Riding to remember fallen officers

A group of bike riders, part of Law Enforcement United, are on a journey to Washington D.C., traveling more than a thousand miles for their annual trip to the national police memorial.

It’s a ride to remember police officers who have died in the line of duty.

“We ride for them.  It shows their families that they`re not forgotten,” said Sgt. Jim Mamrot of Chesapeake Police Department.

By Tuesday afternoon, 35 riders had already pedaled more than a thousand miles to reach the Chesapeake Police Headquarters.

“It’s a lot easier to endure the pain knowing that it`s a small price for what others had to pay,” said Officer Jeffrey Smith of the Chesapeake Police Department.

Most of the cyclists are police officers themselves, including two from Chesapeake.

Some started in Florida then met up with others to officially start their ride in Georgia.

From there, they continued up the east coast on their way to Washington D.C.

As they make the journey, they’re carrying the memory of those they’ve lost with them.

“Each rider is assigned a [wrist] band, just to honor that officer, symbolizing carrying them to the police memorial wall up in Washington D.C. up at the national memorial,” said Wallace Chadwick, President of Law Enforcement United.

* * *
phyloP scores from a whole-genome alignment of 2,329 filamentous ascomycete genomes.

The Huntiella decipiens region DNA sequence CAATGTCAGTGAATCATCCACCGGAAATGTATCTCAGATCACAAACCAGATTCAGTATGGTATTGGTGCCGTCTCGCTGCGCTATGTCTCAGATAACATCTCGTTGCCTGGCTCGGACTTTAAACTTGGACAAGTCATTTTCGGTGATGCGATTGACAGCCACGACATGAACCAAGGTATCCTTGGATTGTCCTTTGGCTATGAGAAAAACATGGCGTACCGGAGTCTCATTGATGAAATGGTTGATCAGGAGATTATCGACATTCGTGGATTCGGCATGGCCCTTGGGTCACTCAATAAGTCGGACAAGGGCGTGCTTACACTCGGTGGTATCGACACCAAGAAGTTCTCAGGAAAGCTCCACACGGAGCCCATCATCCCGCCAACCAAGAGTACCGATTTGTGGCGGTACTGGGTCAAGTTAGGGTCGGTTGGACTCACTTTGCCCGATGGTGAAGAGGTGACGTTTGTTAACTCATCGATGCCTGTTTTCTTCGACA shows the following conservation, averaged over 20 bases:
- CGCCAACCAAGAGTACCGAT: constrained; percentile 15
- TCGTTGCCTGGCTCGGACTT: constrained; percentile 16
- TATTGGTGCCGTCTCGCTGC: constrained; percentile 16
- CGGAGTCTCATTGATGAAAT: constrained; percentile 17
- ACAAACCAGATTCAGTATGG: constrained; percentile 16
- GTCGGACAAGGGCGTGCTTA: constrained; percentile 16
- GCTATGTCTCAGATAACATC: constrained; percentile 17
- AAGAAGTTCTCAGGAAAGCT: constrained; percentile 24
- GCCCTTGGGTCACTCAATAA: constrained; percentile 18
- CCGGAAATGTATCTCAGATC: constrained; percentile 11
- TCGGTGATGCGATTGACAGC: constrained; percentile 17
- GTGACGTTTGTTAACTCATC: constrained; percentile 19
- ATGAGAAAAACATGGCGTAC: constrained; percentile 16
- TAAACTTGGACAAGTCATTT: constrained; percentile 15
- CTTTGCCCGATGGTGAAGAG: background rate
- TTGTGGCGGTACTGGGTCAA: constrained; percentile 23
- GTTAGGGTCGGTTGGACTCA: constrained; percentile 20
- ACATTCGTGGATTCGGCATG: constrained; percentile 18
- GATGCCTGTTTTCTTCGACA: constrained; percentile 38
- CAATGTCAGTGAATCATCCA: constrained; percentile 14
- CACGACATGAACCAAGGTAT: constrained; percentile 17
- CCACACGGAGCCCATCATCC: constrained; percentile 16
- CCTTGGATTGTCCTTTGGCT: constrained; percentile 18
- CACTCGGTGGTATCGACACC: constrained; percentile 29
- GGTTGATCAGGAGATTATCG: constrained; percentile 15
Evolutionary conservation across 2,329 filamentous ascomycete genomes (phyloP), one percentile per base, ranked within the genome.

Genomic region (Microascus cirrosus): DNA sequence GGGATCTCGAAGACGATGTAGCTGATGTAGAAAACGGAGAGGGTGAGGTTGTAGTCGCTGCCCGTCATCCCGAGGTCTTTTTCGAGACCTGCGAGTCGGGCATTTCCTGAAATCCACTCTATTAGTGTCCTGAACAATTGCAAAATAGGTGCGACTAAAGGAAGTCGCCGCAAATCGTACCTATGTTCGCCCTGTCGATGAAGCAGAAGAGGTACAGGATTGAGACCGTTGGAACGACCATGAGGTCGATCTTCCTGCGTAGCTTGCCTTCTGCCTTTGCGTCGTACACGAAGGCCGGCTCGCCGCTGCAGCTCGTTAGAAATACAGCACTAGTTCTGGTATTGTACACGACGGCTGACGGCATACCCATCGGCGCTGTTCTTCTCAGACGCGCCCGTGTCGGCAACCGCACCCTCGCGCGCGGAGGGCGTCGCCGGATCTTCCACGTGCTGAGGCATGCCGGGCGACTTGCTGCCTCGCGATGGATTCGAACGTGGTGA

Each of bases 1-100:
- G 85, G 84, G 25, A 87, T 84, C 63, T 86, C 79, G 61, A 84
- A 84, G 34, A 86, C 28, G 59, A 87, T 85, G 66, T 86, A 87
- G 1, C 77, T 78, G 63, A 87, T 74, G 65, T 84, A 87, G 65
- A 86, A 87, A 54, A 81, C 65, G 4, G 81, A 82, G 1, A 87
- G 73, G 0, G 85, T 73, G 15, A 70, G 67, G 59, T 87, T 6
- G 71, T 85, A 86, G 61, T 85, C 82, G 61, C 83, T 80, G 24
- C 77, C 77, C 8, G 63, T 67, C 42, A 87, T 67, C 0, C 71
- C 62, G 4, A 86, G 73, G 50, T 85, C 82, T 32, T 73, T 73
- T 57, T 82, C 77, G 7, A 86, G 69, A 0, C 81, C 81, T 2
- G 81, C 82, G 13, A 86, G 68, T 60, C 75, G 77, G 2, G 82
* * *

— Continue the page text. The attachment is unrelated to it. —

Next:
One of those bands is for Officer Timothy Schock.  The Chesapeake police officer died in December during a training dive.  He was an avid bicyclist himself.

After reaching Chesapeake, the riders held a moment of silence for him and other officers killed in the line of duty.

The riders have met with some of the families of those fallen officers in other states, including one woman whose son was killed during his first year on the job.

“She took down all our names in a book, all our addresses, so she could send us a thank you card, and it`s actually just the opposite.  We`re telling her that we`re not going to forget your loved one,” said Sgt. Mamrot.

“It`s very emotional, I mean, I`ve cried many tears thinking about people`s losses,” says Officer Smith.

The bike ride is also a chance to raise money for the families left behind.

Some of it goes to C.O.P.S. – Concerns of Police Survivors.  They hold a camp to help the kids and spouses of fallen officers.  The rest goes to the “Officer Down Memorial Page.”  You can find more information about donations here.

The 35 riders who arrived in Chesapeake Tuesday, will be continuing their ride on Thursday.  At that point, they’ll be joined with hundreds of other officers from around the country to complete their journey to D.C.

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